Magnett’s use of the word ‘cypher’ to describe Brás is spot on. Not to equivocate (too much), but I might choose the word ‘abstraction’ to describe Daytripper’s protagonist. Adjectives aside, Brás isn’t a hero. He’s hard to like, self-centered and at times very selfish. He earns few points (with me) when he’s playing the put-upon-son-of-the-famous-father or the absentee-Dad. Sympathize with Brás, no. Empathize, yes. He’s human, to a fault.
A cypher (or cipher) is a zero, a non-entity, a nobody, a blank slate. Couple this with Elkin’s idea of the how ‘successful art’ reads the reader and Brás becomes a bit of (binary) code, something that can only be defined and understood by the reader. Daytripper traffics in life and death, fate and choice, those joined pairs — those twins — that make up the ones and zeroes of the narrative. The results, the forks in the road taken and not taken, the trail of breadcrumbs that lead back to those decisions only provide the directions, the map. Who makes the decisions and why? At the center of this question is Brás, the blank slate, the blank page.
One way to read Daytripper is as the act of writing, how a writer engages with the abstraction of the capital ‘B’ capital ‘P’ Blank Page. Sure, it’s a convenient metaphor/analogy and yes, it’s heavy-handed and (O.K.) a skosh idealistic, but it’s viable and (I think) sustainable. As writers (so-called) the five of us all have to engage, battle, cajole and romance the blank page. We create something on top of nothing, making our marks which is, after all, what comics is all about, mark-making. A lot like life, no?
Several years ago I was running camera on an interview with an author, Fred Chiaventone. He’d written a book, A Road We Do Not Know: A Novel of Custer at Little Big Horn, his first and (so far) his only novel. The host asked him about the title, where it came from and what it meant. I’ve never read the book, but I’ve never forgotten Chiaventone’s answer. The title, he said, was from a Native American phrase — in my memory it’s some bit of Crazy Horse or Sitting Bull wisdom — about how each and every day is ‘a road we do not know.’ It’s personal.
To me, that’s Brás, that’s life and his (only?) purpose in this story, to function as an abstraction, an agent for discussions about life, death, choice and all the rest.
Let’s find out where this road goes.
Paul: And therein lies the problem.
When a work relies or depends on the reader to bring their own experience to fill in the gaps on the page, especially when we’re discussing a work that goes out of its way to make philosophical points that are reiterated with each concurrent chapter – despite the fact that key elements in the characters’ emotional growth aren’t actually carried over narratively from chapter to chapter – then the work itself is flawed. Perhaps not fatally, but it is, at times, playing the reader like a mark, using beautifully sublime moments to mask a somewhat simplistic philosophical appeal.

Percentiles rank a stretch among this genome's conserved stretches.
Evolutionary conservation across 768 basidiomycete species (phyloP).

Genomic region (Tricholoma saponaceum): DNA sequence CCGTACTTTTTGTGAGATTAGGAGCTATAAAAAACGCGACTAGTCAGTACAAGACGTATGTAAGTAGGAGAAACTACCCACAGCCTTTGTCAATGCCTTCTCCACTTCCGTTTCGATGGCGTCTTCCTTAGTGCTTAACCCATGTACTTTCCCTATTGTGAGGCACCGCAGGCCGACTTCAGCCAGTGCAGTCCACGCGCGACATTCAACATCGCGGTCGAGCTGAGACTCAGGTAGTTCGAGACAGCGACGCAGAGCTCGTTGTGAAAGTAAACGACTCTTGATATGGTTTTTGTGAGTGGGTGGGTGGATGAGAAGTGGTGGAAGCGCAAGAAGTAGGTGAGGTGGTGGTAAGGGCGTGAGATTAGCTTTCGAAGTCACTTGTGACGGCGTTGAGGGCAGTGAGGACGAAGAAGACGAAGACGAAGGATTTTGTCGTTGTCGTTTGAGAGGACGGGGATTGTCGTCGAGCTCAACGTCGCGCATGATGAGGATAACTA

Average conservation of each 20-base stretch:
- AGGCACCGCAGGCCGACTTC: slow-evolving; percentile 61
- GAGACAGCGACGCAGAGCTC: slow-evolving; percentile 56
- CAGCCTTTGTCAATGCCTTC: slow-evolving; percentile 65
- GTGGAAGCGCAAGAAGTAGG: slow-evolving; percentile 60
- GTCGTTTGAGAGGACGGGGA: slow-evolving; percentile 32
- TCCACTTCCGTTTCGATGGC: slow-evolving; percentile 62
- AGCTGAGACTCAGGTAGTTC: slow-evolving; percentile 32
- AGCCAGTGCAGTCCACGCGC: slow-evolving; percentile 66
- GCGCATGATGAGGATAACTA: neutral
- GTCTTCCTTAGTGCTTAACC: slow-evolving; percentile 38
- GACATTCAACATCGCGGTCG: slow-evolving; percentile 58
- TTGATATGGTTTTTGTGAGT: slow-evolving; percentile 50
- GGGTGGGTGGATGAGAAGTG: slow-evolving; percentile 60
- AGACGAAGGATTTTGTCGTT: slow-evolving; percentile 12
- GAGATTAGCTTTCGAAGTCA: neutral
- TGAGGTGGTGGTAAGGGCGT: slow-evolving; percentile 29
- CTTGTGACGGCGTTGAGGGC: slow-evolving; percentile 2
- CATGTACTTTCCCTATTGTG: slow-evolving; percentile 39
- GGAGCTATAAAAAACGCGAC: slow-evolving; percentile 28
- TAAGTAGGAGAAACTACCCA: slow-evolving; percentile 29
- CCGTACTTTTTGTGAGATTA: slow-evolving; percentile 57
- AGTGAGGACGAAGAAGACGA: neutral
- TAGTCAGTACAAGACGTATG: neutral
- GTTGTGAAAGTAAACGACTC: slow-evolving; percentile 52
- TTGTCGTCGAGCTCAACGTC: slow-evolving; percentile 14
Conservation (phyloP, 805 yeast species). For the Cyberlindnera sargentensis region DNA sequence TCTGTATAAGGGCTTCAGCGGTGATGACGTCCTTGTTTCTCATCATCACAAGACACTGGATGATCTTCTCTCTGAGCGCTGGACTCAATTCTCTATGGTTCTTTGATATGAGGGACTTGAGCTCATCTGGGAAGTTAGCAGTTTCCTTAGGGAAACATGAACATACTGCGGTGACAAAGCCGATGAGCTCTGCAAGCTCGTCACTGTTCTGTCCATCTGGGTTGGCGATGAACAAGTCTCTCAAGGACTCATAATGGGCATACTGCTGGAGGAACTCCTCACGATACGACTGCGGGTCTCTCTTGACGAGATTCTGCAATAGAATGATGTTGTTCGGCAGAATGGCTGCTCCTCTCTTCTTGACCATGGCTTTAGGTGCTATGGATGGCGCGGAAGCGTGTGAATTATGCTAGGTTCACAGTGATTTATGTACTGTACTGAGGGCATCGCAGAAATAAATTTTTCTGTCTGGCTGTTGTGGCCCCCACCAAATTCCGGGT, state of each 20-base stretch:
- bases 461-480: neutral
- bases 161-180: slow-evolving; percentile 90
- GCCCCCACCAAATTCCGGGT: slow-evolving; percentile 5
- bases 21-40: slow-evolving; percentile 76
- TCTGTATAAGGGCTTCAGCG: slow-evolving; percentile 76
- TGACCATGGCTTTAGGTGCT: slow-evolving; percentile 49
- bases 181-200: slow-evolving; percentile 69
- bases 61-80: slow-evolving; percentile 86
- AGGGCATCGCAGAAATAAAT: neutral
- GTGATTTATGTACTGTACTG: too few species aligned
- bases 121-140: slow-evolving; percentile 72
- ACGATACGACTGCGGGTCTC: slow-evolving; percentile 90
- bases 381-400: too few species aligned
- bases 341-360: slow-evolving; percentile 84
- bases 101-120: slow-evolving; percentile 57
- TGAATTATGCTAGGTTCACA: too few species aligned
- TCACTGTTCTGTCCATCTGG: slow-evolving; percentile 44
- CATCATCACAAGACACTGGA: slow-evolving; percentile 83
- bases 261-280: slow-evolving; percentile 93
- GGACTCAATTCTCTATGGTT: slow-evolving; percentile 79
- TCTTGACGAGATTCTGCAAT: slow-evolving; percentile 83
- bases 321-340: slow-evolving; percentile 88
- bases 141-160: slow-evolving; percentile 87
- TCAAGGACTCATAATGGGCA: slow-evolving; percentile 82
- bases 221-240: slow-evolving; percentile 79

This is a work designed almost exclusively for the Reader Response criticism that makes up most comics criticism. That’s almost the only response it has gotten from most quarters – and here already. Daytripper uses narrative shorthand to craft emotional responses that resonate with its target audience, educated male writers (and would-be-writers) with father issues, without doing any of the heavy-lifting character work that a stronger narrative would provide. Critically, when we fall back on describing how the work made us feel, we shift the attention to us rather than keeping it focused on the work, and then we gloss over structural issues as minor elements because the comic gave us the warm gushies inside.
I mean, how can we take anything in Brás’ father’s letter seriously in Chapter 10, when he so obviously didn’t stop living for himself and giving up his life for his son? The entire nine chapters previous are all about the absent father and the repercussions of living in the shadow of his father’s fame. Taken as a stand-alone chapter, it’s almost insidious in its attempt to gouge those emotional markers that made, and still make, Field of Dreams a favorite film of grown-up boys who miss their daddies. But given everything that’s come before, it’s impossible to see it as anything but a father’s desperate attempt to rewrite himself in his son’s eyes.
This circles back to what you’ve written Keith, that Daytripper may mainly be about the act of writing itself. I think that may be the most valuable way to approach the text, now that you’ve thrown the idea out there. Given that the obituaries are obviously the central metaphor of the work and every chapter is about how our lives are summed up once we’re done (pure Sartre, there, by the way), perhaps we should give more attention to the way the story is constructed as a whole.